Media WatchNarad: Baseless Allegation
Intro: Narendra Modi never said that Hindi would be Bharat ’s national language nor it is written in BJP’s manifesto.
It is intriguing. Not at any time during the electioneering public addresses did Narendra Modi ever say that Hindi will be the national language. There is no reference to it in the BJP’s election manifesto either. And yet, as Antara Dev Sen pointed out in her column in The Telegraph (June 21), as soon as the new government was sworn in, it ordered all bureaucrats and government officials to write their official correspondence in Hindi, to “take notes in Hindi and stick to Hindi on official accounts for social media like Twitter and Facebook.” The Home Minister, Antara wrote, also announced cash prize for those who do most of their official work in Hindi”. “Hindi Imperialism” was how her article was headed.
The move inevitably was strongly opposed in Tamil Nadu. Wrote Antara: “Tamils like more than half of India’s population do not speak Hindi. And are not about to let the dignity of Tamil – one of the finest classical languages alive today, a language with a 2,000 year old cultural tradition be undermined by a Johnny-cum-lately from north India just because a huge number of north Indians speak it.” Added Antara: “We need to let our politicians know that India does not have a single ‘national language’. This ‘national’ versus ‘regional’ divide is completely fake. India has 22 scheduled languages, among which Hindi happens to be also the official language for government work, along with English. Mr Modi should perhaps brief his colleagues on this.” And she added: “India has always been the land of diversity… You do not need to be the same, you just need to be together. We don’t need majoritarian muscle-flexing to be united, we need to be smart and sensitive.”
The politics of language must end, argued The Asian Age (June 21). The paper said that the Hindi issue has “scalded the country”. It is, said the paper, “a crude way to ignite Hindi chauvinism possibly with the aim of consolidating political support in the Hindi-speaking parts of the country.” It said: “If the issue of allowing diversities full play without letting them get out of hand…. is not accorded the first importance, much of our nationbuilding effort, a project traceable to the broad set of ideologies handed down to us by our Founding Fathers and Constitution-makers can unravel with consequences that are too frightening to contemplate.” The hint was given that it could lead to the break-up of the country. DNA ( June 21) called the whole move ‘Tyranny of Language’. It noted that “all in all Hindi as a language seems to be becoming unofficially official.” Tracing the history of the language controversy, the paper said any move “to hegemonies the Hindi language” may have “serious implications on the nation”. And it added: “Given the contemporary political and cultural assertion of regional parties – with language as a key instrument – the ruling BJP can ill-afford to open this flank of discord.”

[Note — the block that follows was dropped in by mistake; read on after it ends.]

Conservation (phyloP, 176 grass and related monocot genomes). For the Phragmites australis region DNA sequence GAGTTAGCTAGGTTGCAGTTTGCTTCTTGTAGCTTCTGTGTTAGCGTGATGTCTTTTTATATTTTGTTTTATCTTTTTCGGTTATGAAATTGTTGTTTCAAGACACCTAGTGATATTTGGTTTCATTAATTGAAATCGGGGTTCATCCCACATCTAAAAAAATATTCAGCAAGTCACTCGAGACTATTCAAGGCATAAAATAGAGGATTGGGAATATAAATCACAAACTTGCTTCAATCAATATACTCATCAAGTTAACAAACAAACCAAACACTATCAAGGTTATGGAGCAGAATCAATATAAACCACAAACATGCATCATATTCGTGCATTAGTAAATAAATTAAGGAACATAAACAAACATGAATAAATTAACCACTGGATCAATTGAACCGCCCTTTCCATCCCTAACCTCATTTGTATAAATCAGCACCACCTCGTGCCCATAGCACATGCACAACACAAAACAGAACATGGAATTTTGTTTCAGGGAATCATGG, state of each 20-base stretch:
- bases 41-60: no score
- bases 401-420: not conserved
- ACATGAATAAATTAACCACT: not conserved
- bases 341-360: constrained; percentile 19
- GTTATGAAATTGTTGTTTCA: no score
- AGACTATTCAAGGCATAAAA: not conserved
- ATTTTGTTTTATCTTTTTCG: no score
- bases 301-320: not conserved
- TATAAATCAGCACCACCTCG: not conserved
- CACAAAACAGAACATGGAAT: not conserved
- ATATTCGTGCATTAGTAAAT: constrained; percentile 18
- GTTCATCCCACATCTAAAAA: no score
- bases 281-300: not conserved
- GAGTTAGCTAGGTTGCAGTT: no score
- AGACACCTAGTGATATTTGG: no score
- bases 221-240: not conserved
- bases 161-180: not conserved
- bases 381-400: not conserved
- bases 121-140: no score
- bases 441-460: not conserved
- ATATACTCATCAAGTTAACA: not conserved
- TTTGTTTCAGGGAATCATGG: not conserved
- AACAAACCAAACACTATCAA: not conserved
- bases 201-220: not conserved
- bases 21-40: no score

The Hindustan Times (June 23) felt that “the old chauvinistic and widely-circulated chestnut that Hindi is India’s national language” is best buried. The paper reminded the government of a written protest from Tamil Nadu’s Chief Minister J Jayalalithaa, as also of a statement from DMK leader M Karunanidhi holding that the government move amounted “to treating non-Hindi speaking people as secondary citizens.”
The paper said: “The government still has plenty of sensitive handling to do as the controversy may not subside that easily. The NDA government will do national integration a great service if it helps bury the old chauvinistic and widely circulated chestnut that Hindi is India’s national language. India does not have a declared national language, a point clearly stated by the Gujarat High Court in a 2010 ruling. Avoiding chauvinism is consistent with the spirit of ‘cooperative federalism’ and the BJP’s ambition of becoming a truly pan-Indian political party.”
Writing in The Times of India (June 22) Shobha De said “There are other ways to ‘unify’ India, surely? Every language has its own unique cultural identity and status….It is important to respect linguistic diversities and not allow any one language group to overshadow the rest. Let’s get this straight – all languages are equal in a democracy.” Hindustan Times (June 10 ) incidentally had some sound advice to give to the government in another context. Addressing the Prime Minister, the paper said that he “should not, indeed cannot work in isolation if India has to prosper collectively as a nation”.
(The writer is a senior columnist and former editor of Illustrated Weekly)